*«never» is a pretty bold word in Magic! I'm sure there is a way to attack with Genju! 

*«never» is a pretty bold word in Magic! I'm sure there is a way to attack with Genju!

The only two sure "nevers": The ability to concede will never be removed, and there will never be more than 5 colors. And I wouldn't swear about the second one.

off to UnLand!
proud member of the 2011 community team
I'm actually pretty sure it is impossible to attack with Genju; if it becomes a creature, it unattaches, which then sends it to the graveyard.
56965458 wrote:
As long as it's random, I really can't see where's the problem. Anyway, there's already a few standard ways for doing this. We listed them in this thread. If someone does the bogey-bogey, eats the cards, waits until they come out, look out the approximate order, place replacements in the same order, calls the president to ask him to give him a string of numbers, puts the card in the given order, then pick the cards in the order given by taking the date of birth of his opponent, reversed, and taking only every other number, then a judge can clearly declare that he's random enough.
56874518 wrote:
The beauty of sarcasm is that when the person using it is totally incorrect, you can just remove the sarcasm and end up with a post that is actually correct.
I'm actually pretty sure it is impossible to attack with Genju; if it becomes a creature, it unattaches, which then sends it to the graveyard.

Why would a creature go to the graveyard for not being attached?
it would have to lose the "Aura" type, in addition to becoming a creature
proud member of the 2011 community team
Why would a creature go to the graveyard for not being attached?

704.5n If an Aura is attached to an illegal object or player, or is not attached to an object or player, that Aura is put into its owner’s graveyard.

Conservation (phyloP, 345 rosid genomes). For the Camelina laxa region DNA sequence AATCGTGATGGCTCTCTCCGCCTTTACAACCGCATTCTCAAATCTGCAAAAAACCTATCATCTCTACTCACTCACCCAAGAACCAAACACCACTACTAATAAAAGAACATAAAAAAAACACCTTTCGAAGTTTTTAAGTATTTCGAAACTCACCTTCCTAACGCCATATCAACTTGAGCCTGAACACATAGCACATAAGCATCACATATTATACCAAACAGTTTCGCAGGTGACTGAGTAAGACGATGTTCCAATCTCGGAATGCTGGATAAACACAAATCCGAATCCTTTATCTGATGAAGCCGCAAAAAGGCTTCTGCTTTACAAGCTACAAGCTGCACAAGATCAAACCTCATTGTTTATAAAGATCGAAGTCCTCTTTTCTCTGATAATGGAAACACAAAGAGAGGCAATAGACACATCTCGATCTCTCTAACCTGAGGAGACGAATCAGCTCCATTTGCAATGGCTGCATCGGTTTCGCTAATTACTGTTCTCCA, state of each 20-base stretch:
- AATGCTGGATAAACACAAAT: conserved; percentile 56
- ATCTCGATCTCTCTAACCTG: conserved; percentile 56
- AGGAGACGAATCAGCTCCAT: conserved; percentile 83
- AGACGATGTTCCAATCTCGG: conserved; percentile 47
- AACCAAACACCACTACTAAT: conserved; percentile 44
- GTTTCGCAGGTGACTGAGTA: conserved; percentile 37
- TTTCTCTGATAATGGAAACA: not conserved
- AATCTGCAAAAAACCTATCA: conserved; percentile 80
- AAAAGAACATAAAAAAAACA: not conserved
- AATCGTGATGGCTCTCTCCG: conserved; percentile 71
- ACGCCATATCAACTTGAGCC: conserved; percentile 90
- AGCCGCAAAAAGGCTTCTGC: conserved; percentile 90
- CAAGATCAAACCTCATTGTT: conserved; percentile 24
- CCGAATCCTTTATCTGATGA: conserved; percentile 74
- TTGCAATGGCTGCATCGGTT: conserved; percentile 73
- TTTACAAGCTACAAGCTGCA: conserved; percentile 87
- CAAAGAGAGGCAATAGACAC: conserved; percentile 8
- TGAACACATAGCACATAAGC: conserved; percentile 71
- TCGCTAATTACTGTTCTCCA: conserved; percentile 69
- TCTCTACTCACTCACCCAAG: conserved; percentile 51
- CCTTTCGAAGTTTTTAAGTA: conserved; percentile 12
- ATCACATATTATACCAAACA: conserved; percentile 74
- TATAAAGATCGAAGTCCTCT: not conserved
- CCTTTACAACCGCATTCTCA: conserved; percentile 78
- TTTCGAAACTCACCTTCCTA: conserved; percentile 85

Why would a creature go to the graveyard for not being attached?

704.5n If an Aura is attached to an illegal object or player, or is not attached to an object or player, that Aura is put into its owner’s graveyard.


That applies to auras, not creatures, so that doesn't answer my question.

If it's no longer an aura, the rule doesn't apply since it only applies to auras.

If it's still an aura, the rule doesn't apply since the aura wouldn't have detacted.

and the creature is still an aura so it applies

205.1b Some effects change an object’s card type, supertype, or subtype but specify that the object retains a prior card type, supertype, or subtype. In such cases, all the object’s prior card types, supertypes, and subtypes are retained. This rule applies to effects that use the phrase “in addition to its types” or that state that something is “still a [type, supertype, or subtype].” Some effects state that an object becomes an “artifact creature”; these effects also allow the object to retain all of its prior card types and subtypes.


 

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If it's still an aura, the rule doesn't apply since the aura wouldn't have detacted.

You forget the possibility that Genju becomes a Creature-Enchantment-Elf-Aura.

704.5q If a creature is attached to an object or player, it becomes unattached and remains on the battlefield...





and the creature is still an aura so it applies

If it didn't stop being an aura, why would it have detached? [ Nevermind, Chaikov answered before I asked ]
and the creature is still an aura so it applies

If it didn't stop being an aura, why would it have detached?





303.4d. An Aura can't enchant itself. If this occurs somehow, the Aura is put into its owner's graveyard. An Aura that's also a creature can't enchant anything. If this occurs somehow, the Aura becomes unattached, then is put into its owner's graveyard. (These are state-based actions. See rule 704.) An Aura can't enchant more than one object or player. If a spell or ability would cause an Aura to become attached to more than one object or player, the Aura's controller chooses which object or player it becomes attached to.